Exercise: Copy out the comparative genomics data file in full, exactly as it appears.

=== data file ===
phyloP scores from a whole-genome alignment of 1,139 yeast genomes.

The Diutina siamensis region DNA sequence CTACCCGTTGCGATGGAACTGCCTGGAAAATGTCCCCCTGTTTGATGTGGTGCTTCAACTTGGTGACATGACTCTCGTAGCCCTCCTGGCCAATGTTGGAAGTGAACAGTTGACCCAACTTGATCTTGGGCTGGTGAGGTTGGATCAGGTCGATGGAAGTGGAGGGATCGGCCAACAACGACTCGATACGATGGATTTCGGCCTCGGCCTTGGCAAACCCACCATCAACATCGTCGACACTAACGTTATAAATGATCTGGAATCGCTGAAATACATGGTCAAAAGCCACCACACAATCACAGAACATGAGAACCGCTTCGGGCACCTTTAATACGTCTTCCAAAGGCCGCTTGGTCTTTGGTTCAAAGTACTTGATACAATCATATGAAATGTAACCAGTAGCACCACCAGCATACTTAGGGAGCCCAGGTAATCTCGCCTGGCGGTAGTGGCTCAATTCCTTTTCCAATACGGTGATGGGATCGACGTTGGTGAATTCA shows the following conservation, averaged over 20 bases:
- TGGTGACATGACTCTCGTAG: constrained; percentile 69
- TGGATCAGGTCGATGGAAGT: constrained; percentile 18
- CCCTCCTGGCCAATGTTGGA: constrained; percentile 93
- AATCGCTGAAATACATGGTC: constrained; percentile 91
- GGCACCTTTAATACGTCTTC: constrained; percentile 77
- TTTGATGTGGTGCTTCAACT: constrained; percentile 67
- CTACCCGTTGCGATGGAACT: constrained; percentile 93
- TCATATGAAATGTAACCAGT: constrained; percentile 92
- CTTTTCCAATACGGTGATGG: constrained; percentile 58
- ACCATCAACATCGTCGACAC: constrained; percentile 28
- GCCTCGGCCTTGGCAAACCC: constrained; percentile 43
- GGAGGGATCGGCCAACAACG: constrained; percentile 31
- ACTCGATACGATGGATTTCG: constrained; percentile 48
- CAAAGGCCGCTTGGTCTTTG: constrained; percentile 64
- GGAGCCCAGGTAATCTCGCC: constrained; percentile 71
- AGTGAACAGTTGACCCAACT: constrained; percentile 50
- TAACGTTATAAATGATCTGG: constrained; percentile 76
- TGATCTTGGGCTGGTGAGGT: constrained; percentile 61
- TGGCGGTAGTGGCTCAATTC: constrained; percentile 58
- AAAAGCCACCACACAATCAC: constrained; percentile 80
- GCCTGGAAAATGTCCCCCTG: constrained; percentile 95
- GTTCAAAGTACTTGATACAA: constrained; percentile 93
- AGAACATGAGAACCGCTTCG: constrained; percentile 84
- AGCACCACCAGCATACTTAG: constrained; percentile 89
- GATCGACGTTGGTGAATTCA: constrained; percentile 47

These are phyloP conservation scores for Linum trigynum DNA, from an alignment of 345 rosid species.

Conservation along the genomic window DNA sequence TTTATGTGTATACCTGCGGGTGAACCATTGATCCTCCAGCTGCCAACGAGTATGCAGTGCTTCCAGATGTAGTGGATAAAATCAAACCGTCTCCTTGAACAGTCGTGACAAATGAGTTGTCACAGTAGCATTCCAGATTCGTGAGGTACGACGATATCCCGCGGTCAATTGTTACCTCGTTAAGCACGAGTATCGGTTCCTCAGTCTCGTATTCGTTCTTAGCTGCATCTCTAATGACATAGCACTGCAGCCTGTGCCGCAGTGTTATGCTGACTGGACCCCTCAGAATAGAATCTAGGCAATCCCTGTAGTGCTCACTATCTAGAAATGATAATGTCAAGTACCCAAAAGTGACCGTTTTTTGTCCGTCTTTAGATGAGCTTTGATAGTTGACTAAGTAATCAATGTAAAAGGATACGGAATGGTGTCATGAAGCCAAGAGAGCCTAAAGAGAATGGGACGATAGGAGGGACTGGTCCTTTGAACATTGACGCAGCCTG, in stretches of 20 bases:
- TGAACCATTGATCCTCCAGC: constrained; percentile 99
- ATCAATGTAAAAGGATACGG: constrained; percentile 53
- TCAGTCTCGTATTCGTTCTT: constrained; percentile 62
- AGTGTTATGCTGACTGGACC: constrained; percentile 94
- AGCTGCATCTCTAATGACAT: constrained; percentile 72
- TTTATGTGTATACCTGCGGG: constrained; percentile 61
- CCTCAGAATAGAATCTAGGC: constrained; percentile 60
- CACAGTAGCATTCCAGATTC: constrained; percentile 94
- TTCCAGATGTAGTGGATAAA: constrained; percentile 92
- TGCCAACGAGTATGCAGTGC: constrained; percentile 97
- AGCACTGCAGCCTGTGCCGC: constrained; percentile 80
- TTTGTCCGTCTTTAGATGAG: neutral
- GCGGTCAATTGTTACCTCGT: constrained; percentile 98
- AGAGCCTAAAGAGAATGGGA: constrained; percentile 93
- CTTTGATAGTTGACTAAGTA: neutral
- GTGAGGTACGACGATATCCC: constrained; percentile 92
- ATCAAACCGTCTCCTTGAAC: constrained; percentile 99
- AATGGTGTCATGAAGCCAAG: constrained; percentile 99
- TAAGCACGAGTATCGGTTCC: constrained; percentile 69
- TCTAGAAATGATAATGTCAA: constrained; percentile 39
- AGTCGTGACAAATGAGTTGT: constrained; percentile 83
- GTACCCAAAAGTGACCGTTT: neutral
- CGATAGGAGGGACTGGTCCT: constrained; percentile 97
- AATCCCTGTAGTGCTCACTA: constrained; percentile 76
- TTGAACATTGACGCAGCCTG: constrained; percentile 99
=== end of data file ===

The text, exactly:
phyloP scores from a whole-genome alignment of 1,139 yeast genomes.

The Diutina siamensis region DNA sequence CTACCCGTTGCGATGGAACTGCCTGGAAAATGTCCCCCTGTTTGATGTGGTGCTTCAACTTGGTGACATGACTCTCGTAGCCCTCCTGGCCAATGTTGGAAGTGAACAGTTGACCCAACTTGATCTTGGGCTGGTGAGGTTGGATCAGGTCGATGGAAGTGGAGGGATCGGCCAACAACGACTCGATACGATGGATTTCGGCCTCGGCCTTGGCAAACCCACCATCAACATCGTCGACACTAACGTTATAAATGATCTGGAATCGCTGAAATACATGGTCAAAAGCCACCACACAATCACAGAACATGAGAACCGCTTCGGGCACCTTTAATACGTCTTCCAAAGGCCGCTTGGTCTTTGGTTCAAAGTACTTGATACAATCATATGAAATGTAACCAGTAGCACCACCAGCATACTTAGGGAGCCCAGGTAATCTCGCCTGGCGGTAGTGGCTCAATTCCTTTTCCAATACGGTGATGGGATCGACGTTGGTGAATTCA shows the following conservation, averaged over 20 bases:
- TGGTGACATGACTCTCGTAG: constrained; percentile 69
- TGGATCAGGTCGATGGAAGT: constrained; percentile 18
- CCCTCCTGGCCAATGTTGGA: constrained; percentile 93
- AATCGCTGAAATACATGGTC: constrained; percentile 91
- GGCACCTTTAATACGTCTTC: constrained; percentile 77
- TTTGATGTGGTGCTTCAACT: constrained; percentile 67
- CTACCCGTTGCGATGGAACT: constrained; percentile 93
- TCATATGAAATGTAACCAGT: constrained; percentile 92
- CTTTTCCAATACGGTGATGG: constrained; percentile 58
- ACCATCAACATCGTCGACAC: constrained; percentile 28
- GCCTCGGCCTTGGCAAACCC: constrained; percentile 43
- GGAGGGATCGGCCAACAACG: constrained; percentile 31
- ACTCGATACGATGGATTTCG: constrained; percentile 48
- CAAAGGCCGCTTGGTCTTTG: constrained; percentile 64
- GGAGCCCAGGTAATCTCGCC: constrained; percentile 71
- AGTGAACAGTTGACCCAACT: constrained; percentile 50
- TAACGTTATAAATGATCTGG: constrained; percentile 76
- TGATCTTGGGCTGGTGAGGT: constrained; percentile 61
- TGGCGGTAGTGGCTCAATTC: constrained; percentile 58
- AAAAGCCACCACACAATCAC: constrained; percentile 80
- GCCTGGAAAATGTCCCCCTG: constrained; percentile 95
- GTTCAAAGTACTTGATACAA: constrained; percentile 93
- AGAACATGAGAACCGCTTCG: constrained; percentile 84
- AGCACCACCAGCATACTTAG: constrained; percentile 89
- GATCGACGTTGGTGAATTCA: constrained; percentile 47

These are phyloP conservation scores for Linum trigynum DNA, from an alignment of 345 rosid species.

Conservation along the genomic window DNA sequence TTTATGTGTATACCTGCGGGTGAACCATTGATCCTCCAGCTGCCAACGAGTATGCAGTGCTTCCAGATGTAGTGGATAAAATCAAACCGTCTCCTTGAACAGTCGTGACAAATGAGTTGTCACAGTAGCATTCCAGATTCGTGAGGTACGACGATATCCCGCGGTCAATTGTTACCTCGTTAAGCACGAGTATCGGTTCCTCAGTCTCGTATTCGTTCTTAGCTGCATCTCTAATGACATAGCACTGCAGCCTGTGCCGCAGTGTTATGCTGACTGGACCCCTCAGAATAGAATCTAGGCAATCCCTGTAGTGCTCACTATCTAGAAATGATAATGTCAAGTACCCAAAAGTGACCGTTTTTTGTCCGTCTTTAGATGAGCTTTGATAGTTGACTAAGTAATCAATGTAAAAGGATACGGAATGGTGTCATGAAGCCAAGAGAGCCTAAAGAGAATGGGACGATAGGAGGGACTGGTCCTTTGAACATTGACGCAGCCTG, in stretches of 20 bases:
- TGAACCATTGATCCTCCAGC: constrained; percentile 99
- ATCAATGTAAAAGGATACGG: constrained; percentile 53
- TCAGTCTCGTATTCGTTCTT: constrained; percentile 62
- AGTGTTATGCTGACTGGACC: constrained; percentile 94
- AGCTGCATCTCTAATGACAT: constrained; percentile 72
- TTTATGTGTATACCTGCGGG: constrained; percentile 61
- CCTCAGAATAGAATCTAGGC: constrained; percentile 60
- CACAGTAGCATTCCAGATTC: constrained; percentile 94
- TTCCAGATGTAGTGGATAAA: constrained; percentile 92
- TGCCAACGAGTATGCAGTGC: constrained; percentile 97
- AGCACTGCAGCCTGTGCCGC: constrained; percentile 80
- TTTGTCCGTCTTTAGATGAG: neutral
- GCGGTCAATTGTTACCTCGT: constrained; percentile 98
- AGAGCCTAAAGAGAATGGGA: constrained; percentile 93
- CTTTGATAGTTGACTAAGTA: neutral
- GTGAGGTACGACGATATCCC: constrained; percentile 92
- ATCAAACCGTCTCCTTGAAC: constrained; percentile 99
- AATGGTGTCATGAAGCCAAG: constrained; percentile 99
- TAAGCACGAGTATCGGTTCC: constrained; percentile 69
- TCTAGAAATGATAATGTCAA: constrained; percentile 39
- AGTCGTGACAAATGAGTTGT: constrained; percentile 83
- GTACCCAAAAGTGACCGTTT: neutral
- CGATAGGAGGGACTGGTCCT: constrained; percentile 97
- AATCCCTGTAGTGCTCACTA: constrained; percentile 76
- TTGAACATTGACGCAGCCTG: constrained; percentile 99